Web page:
Selon l'opinion majoritaire (à savoir, les économistes influents comme Robert Mundell, Robert Barro, le défunt Rudiger Dornbusch et contrairement aux croyances populaires, le défunt Milton Friedman également), le fardeau de la dette en devises étrangères et le risque d'inflation dû à la volatilité de la monnaie rendent les taux de change flexibles inadmissibles aux petites économies ouvertes. Les pays doivent soit vigoureusement gérer leurs monnaies (par exemple, Singapour), instituer un currency board (par exemple, Hong Kong), commencer à réfléchir sur une union monétaire (par exemple, l'Europe, l'Afrique, l'Amérique latine, le Moyen Orient, l'Asie), soit restreindre le mouvement des capitaux jusqu'à ce que le marché se calme (par exemple, la Malaisie). Bref, les éléments qui ont relativement épargné ces quelques pays du choc de 1997.

Pratiquement tous les petits Etats insulaires en développement (SIDS), les centres financiers ou les économies en transition de par le monde ont aussi solidement arrimé leurs monnaies soit à travers un currency board (par exemple les Bermudes, les Iles Caïman, les Iles Caraïbes Orientales, les territoires britanniques d'Outre-mer, l'Estonie etc.) soit à un régime de parités plus conventionnel (par exemple, Bahamas, les Emirats Arabes Unis, etc.) Même la couronne danoise est indexée sur l'euro. Le Panama est allé jusqu'au bout pour adopter le USD comme sa monnaie légale. En tant qu'aspirant centre financier où les marchés financiers et de capitaux sont profondément intégrés dans le marché global, Maurice a intérêt à faire preuve d'un peu de réalisme.
En outre, "Le Triangle Eternel" met à nu le manque de vision qui caractérise la libéralisation complète du contrôle de change en 1994 lorsque le gouvernement se plia aux prescriptions mal inspirées du FMI. Ce n'est pas que la libéralisation ne soit pas louable en soi - elle est même désirable dans ce cas - mais dans la pure tradition du "consensus de Washington", elle a été mise en pratique sans tenir compte de l'équilibre de tous les paramètres. Dès lors la réalité s'est manifestée. Autant la libéralisation des changes a été une aubaine pour ceux qui sont rémunérés en devises, autant elle a été la ruine pour ceux rémunérés en MUR.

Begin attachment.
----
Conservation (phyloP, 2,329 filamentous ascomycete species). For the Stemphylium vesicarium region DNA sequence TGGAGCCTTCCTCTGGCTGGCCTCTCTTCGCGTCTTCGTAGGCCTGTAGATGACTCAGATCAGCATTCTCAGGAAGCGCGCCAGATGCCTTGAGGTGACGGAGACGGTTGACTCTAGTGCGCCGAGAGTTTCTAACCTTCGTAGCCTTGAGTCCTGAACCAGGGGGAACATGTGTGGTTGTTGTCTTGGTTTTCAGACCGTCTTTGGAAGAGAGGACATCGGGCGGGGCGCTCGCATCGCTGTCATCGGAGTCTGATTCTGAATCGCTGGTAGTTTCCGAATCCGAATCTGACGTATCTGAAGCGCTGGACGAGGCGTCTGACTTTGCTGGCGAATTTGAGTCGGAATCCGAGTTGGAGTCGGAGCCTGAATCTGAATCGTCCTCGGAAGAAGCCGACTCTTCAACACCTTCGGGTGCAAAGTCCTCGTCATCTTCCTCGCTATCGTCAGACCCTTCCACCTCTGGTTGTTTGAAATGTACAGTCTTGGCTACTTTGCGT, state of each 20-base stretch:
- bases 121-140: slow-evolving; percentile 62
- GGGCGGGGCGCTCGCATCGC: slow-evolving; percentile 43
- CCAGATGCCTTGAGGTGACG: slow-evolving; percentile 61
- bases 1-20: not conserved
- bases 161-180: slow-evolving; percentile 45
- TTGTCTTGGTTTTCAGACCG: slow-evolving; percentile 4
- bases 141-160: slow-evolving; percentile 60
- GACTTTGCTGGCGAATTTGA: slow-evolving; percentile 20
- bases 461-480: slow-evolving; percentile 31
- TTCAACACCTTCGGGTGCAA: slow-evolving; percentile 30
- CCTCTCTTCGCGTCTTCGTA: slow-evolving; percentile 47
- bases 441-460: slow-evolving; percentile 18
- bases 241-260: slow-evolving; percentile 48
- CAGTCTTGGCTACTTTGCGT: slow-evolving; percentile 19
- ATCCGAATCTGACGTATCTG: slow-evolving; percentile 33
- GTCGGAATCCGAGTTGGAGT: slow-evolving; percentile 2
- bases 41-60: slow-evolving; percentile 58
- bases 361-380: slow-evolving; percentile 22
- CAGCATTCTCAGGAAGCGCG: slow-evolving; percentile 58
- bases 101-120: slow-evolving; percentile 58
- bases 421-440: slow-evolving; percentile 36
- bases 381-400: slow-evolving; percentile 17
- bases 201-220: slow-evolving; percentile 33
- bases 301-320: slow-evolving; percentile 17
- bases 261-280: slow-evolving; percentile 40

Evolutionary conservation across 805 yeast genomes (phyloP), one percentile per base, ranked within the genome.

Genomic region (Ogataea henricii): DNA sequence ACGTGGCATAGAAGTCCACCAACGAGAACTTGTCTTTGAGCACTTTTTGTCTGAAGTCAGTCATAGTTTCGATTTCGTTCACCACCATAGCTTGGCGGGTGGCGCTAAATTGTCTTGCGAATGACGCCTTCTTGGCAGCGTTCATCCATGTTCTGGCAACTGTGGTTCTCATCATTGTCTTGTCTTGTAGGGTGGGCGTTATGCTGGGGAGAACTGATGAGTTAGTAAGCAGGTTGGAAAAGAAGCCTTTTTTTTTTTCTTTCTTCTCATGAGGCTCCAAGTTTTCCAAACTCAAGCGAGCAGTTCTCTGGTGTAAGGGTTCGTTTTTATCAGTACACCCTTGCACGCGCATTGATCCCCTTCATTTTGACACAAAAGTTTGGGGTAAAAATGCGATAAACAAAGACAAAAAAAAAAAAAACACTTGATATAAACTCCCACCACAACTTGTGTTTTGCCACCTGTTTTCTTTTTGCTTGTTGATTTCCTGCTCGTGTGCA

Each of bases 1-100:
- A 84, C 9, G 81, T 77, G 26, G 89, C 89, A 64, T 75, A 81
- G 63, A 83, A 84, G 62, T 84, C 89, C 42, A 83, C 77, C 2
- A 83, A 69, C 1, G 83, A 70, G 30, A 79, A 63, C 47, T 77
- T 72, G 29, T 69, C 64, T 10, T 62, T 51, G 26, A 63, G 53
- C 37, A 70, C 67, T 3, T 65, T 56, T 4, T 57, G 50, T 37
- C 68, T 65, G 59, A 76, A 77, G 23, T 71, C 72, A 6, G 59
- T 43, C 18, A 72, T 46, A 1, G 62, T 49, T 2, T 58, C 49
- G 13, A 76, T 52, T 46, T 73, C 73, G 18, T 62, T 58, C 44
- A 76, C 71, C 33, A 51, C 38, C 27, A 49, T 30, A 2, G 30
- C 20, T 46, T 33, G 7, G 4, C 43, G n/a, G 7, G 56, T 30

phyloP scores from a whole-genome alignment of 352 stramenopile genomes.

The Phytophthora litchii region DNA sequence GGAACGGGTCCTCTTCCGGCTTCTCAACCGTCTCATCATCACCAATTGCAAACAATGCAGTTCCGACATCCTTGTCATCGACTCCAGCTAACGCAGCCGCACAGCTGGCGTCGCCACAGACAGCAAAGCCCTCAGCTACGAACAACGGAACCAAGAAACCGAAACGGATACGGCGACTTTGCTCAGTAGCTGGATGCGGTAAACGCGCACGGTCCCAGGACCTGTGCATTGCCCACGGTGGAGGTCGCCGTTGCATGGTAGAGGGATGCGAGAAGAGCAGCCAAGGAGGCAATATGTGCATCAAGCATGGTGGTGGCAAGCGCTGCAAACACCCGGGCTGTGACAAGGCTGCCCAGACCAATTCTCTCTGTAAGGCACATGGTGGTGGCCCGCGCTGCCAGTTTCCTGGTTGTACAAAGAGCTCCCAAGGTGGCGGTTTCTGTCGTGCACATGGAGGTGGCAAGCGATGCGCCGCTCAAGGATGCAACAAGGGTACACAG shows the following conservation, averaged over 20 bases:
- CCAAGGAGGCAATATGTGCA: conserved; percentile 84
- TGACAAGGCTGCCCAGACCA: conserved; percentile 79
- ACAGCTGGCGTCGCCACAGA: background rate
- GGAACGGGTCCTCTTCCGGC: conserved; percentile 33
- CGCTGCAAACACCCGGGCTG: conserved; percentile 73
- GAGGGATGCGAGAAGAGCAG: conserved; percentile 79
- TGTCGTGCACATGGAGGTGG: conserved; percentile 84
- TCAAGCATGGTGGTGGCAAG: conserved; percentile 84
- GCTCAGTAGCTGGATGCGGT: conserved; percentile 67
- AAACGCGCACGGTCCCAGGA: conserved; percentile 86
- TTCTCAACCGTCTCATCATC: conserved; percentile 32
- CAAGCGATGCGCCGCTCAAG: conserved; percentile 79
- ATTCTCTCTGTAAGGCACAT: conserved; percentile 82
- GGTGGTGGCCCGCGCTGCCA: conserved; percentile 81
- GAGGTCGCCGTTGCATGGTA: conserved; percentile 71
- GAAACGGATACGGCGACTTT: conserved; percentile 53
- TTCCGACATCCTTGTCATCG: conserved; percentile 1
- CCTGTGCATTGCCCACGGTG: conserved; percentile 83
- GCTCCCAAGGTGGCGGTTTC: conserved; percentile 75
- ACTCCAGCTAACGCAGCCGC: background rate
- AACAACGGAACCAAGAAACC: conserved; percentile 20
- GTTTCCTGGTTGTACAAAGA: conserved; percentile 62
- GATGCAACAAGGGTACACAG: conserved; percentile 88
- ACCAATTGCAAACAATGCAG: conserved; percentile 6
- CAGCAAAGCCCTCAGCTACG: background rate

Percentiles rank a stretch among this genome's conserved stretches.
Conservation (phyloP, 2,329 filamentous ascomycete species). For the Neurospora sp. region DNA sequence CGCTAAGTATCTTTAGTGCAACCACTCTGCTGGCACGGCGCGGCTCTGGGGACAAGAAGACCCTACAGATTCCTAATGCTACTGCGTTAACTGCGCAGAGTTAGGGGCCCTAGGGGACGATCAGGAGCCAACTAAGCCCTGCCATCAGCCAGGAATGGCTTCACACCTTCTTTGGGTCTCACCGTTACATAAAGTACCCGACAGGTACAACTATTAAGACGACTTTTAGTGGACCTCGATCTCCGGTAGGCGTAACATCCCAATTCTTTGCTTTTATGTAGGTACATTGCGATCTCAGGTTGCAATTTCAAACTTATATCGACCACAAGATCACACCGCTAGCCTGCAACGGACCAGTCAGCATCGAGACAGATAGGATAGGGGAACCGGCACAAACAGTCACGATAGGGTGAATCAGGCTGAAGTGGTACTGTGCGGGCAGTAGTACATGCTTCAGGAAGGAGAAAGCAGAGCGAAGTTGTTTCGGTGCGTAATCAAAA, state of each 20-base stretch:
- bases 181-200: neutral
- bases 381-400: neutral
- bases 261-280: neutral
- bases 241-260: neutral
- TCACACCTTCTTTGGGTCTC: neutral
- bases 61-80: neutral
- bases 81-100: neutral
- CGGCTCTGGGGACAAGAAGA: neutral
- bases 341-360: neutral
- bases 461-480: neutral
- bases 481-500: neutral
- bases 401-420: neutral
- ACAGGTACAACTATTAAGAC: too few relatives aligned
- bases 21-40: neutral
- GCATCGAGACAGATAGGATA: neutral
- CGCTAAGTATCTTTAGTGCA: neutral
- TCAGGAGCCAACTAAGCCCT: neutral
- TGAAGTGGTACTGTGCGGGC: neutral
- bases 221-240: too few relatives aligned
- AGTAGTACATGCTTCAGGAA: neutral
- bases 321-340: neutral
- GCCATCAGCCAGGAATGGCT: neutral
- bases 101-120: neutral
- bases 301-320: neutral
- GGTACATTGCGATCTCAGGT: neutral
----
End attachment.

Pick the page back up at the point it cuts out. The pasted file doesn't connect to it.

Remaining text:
Une MUR faible fait monter les taux d'intérêt parce que tôt ou tard les investisseurs exigeront des rendements plus élevés pour compenser la monnaie faible. Cependant, il est permis de douter que les exportations soutenues puissent considérablement surmonter l'entrave économique que constituent une inflation plus forte et des coûts d'emprunt plus élevés. Maintenant que la mort lente des marchés protégés annonce l'imminence d'une gestion intelligente, il faut s'attendre à ce que même les voix les plus nombrilistes de notre secteur d'exportation seront contraintes de laisser tomber leur fantasme qui consiste à désirer le beurre (une MUR faible) et également l'argent du beurre (un coût d'emprunt compétitif).
Ce qui importe, c’est ce qui marche
La Monetary Authority of Singapore (MAS) "encourage la croissance économique non-inflationniste". Pour réaliser une inflation peu élevée, la MAS gère le dollar Singapourien (SGD) en le laissant flotter de chaque côté d'une bande prédéterminé contre un panier de devises dont les poids varient selon leur pertinence dans le commerce international de Singapour. Qui plus est, la modeste tendance à l'appréciation - le SGD a apprécié d'environ 30% contre le USD au cours des trente dernières années - continue à soutenir la croissance économique tout en garantissant la stabilité de prix.